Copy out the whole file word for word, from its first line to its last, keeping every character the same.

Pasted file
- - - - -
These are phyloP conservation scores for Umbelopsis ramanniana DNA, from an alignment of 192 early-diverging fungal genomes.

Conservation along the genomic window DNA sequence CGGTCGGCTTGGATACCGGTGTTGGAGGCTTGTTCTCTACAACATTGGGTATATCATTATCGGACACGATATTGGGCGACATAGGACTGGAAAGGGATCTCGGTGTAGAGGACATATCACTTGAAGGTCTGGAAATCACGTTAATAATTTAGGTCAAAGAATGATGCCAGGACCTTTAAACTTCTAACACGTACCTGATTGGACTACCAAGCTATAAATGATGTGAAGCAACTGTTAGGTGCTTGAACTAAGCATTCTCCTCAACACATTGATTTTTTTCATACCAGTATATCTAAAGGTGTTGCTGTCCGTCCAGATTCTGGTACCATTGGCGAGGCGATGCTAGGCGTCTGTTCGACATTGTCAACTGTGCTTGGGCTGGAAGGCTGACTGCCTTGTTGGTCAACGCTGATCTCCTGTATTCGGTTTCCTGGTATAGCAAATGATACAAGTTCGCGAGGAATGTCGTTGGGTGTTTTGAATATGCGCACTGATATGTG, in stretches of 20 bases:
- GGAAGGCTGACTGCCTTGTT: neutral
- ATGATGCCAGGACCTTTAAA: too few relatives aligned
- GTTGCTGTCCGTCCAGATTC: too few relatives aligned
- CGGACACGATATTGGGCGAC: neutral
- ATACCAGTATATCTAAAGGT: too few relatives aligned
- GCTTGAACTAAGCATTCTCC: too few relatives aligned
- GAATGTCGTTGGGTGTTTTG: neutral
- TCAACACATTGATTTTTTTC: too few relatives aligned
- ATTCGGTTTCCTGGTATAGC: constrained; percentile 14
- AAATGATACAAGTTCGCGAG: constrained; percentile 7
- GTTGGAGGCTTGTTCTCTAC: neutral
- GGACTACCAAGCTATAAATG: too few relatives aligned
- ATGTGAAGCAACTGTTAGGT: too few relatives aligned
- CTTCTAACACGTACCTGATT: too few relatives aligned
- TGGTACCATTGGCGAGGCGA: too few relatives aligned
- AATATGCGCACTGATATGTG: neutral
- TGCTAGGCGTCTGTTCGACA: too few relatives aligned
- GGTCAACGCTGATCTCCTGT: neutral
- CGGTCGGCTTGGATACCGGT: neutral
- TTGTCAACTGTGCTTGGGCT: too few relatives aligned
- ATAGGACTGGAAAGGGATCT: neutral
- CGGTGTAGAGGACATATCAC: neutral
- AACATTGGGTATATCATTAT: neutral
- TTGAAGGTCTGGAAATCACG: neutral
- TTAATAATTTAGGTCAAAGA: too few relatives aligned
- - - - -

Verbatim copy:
These are phyloP conservation scores for Umbelopsis ramanniana DNA, from an alignment of 192 early-diverging fungal genomes.

Conservation along the genomic window DNA sequence CGGTCGGCTTGGATACCGGTGTTGGAGGCTTGTTCTCTACAACATTGGGTATATCATTATCGGACACGATATTGGGCGACATAGGACTGGAAAGGGATCTCGGTGTAGAGGACATATCACTTGAAGGTCTGGAAATCACGTTAATAATTTAGGTCAAAGAATGATGCCAGGACCTTTAAACTTCTAACACGTACCTGATTGGACTACCAAGCTATAAATGATGTGAAGCAACTGTTAGGTGCTTGAACTAAGCATTCTCCTCAACACATTGATTTTTTTCATACCAGTATATCTAAAGGTGTTGCTGTCCGTCCAGATTCTGGTACCATTGGCGAGGCGATGCTAGGCGTCTGTTCGACATTGTCAACTGTGCTTGGGCTGGAAGGCTGACTGCCTTGTTGGTCAACGCTGATCTCCTGTATTCGGTTTCCTGGTATAGCAAATGATACAAGTTCGCGAGGAATGTCGTTGGGTGTTTTGAATATGCGCACTGATATGTG, in stretches of 20 bases:
- GGAAGGCTGACTGCCTTGTT: neutral
- ATGATGCCAGGACCTTTAAA: too few relatives aligned
- GTTGCTGTCCGTCCAGATTC: too few relatives aligned
- CGGACACGATATTGGGCGAC: neutral
- ATACCAGTATATCTAAAGGT: too few relatives aligned
- GCTTGAACTAAGCATTCTCC: too few relatives aligned
- GAATGTCGTTGGGTGTTTTG: neutral
- TCAACACATTGATTTTTTTC: too few relatives aligned
- ATTCGGTTTCCTGGTATAGC: constrained; percentile 14
- AAATGATACAAGTTCGCGAG: constrained; percentile 7
- GTTGGAGGCTTGTTCTCTAC: neutral
- GGACTACCAAGCTATAAATG: too few relatives aligned
- ATGTGAAGCAACTGTTAGGT: too few relatives aligned
- CTTCTAACACGTACCTGATT: too few relatives aligned
- TGGTACCATTGGCGAGGCGA: too few relatives aligned
- AATATGCGCACTGATATGTG: neutral
- TGCTAGGCGTCTGTTCGACA: too few relatives aligned
- GGTCAACGCTGATCTCCTGT: neutral
- CGGTCGGCTTGGATACCGGT: neutral
- TTGTCAACTGTGCTTGGGCT: too few relatives aligned
- ATAGGACTGGAAAGGGATCT: neutral
- CGGTGTAGAGGACATATCAC: neutral
- AACATTGGGTATATCATTAT: neutral
- TTGAAGGTCTGGAAATCACG: neutral
- TTAATAATTTAGGTCAAAGA: too few relatives aligned